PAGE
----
The Ministry of Defence is bracing itself for what is set to be the most damaging allegations so far over failure to provide service personnel in Iraq and Afghanistan with adequate equipment. An inquest this week into 14 men who died when an ageing Nimrod spy plane exploded in mid-air in 2006 will hear evidence that the MoD ignored repeated warnings from RAF pilots and ground crew that the planes were unsafe to fly.
The explosion – the single biggest military loss of life since the Falklands war – was caused when leaking fuel ignited after coming into contact with an uninsulated hot air pipe. In December the MoD took the unusual step of admitting responsibility for the accident, and the Secretary of State for Defence, Des Browne, apologised to the families.
Coroners have repeatedly heard evidence of insufficient and inadequate equipment for service men and women. Last week, an inquest into the death of Richard Watson, 23, heard how he was shot dead while travelling in a lightly armoured vehicle because the more heavily armoured Vikings were not available.
Last month, the High Court ruled sending troops into battle without proper equipment could breach their human rights. An inquest into the death from dehydration of Jason Smith, a reservist, in Basra in 2003, revealed inadequate medical procedures and advice on dealing with the risk.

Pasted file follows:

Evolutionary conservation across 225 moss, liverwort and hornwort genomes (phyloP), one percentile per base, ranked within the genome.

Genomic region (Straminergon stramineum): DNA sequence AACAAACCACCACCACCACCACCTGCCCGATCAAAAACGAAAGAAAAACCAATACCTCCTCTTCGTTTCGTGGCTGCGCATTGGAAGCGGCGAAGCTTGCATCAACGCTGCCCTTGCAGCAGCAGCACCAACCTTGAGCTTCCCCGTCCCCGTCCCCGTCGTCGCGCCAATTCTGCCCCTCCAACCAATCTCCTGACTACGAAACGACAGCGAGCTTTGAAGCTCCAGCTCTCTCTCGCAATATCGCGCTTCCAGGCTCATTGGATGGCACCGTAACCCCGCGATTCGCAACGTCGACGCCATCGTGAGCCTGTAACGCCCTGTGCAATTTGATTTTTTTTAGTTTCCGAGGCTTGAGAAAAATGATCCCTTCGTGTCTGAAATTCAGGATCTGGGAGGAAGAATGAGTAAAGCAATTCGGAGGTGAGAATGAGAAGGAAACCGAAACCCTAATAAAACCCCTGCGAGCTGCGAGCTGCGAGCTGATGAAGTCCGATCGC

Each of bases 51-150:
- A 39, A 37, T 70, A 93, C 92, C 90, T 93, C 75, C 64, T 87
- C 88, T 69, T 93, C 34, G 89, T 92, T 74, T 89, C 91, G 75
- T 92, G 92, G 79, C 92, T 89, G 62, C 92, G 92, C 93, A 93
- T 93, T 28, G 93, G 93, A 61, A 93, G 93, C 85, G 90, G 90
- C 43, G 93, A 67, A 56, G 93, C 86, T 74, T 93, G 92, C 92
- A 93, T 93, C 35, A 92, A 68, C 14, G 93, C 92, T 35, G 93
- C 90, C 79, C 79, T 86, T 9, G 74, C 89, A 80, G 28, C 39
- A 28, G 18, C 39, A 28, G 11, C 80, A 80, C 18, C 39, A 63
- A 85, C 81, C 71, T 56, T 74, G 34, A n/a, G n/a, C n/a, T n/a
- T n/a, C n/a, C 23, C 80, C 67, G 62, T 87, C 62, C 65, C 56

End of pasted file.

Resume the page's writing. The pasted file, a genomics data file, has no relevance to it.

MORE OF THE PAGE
Also last month the inquest into the 10 service personnel who died when a Hercules transport plane was shot down in April 2005 was adjourned until September. The plane should have been fitted with explosion-suppressant foam, families argue.
Later this month the MoD will face another legal challenge, when the mother of a soldier killed by a bomb that destroyed a Land Rover will argue the vehicles should not have been used as they were inadequately armoured.
Julian Lewis, a shadow defence minister, said: "We should fully fund the conflicts we have undertaken, and that has not happened."
A MoD spokesman said: "We have delivered equipment valued at more than £10bn in the last three years. We are responsive to operational requirements and have invested heavily in developing our equipment."
Fit for purpose?
Land Rovers: Soft-topped Land Rovers have been identified as vulnerable to roadside bombs.
Electronic Counter-Measures: Army said to have failed to fit Land Rovers with devices that can prevent roadside bombs detonating.
Warrior armoured vehicles: Armour plated on top and sides, but not underneath.
Hercules: Inquest heard the Hercules aircraft shot down in 2005 should have been fitted with explosion-suppressant foam.
Duty of care: Private Jason Smith died of dehydration in Basra in 2003. Inquest heard the wrong medical advice had been given.Reuse content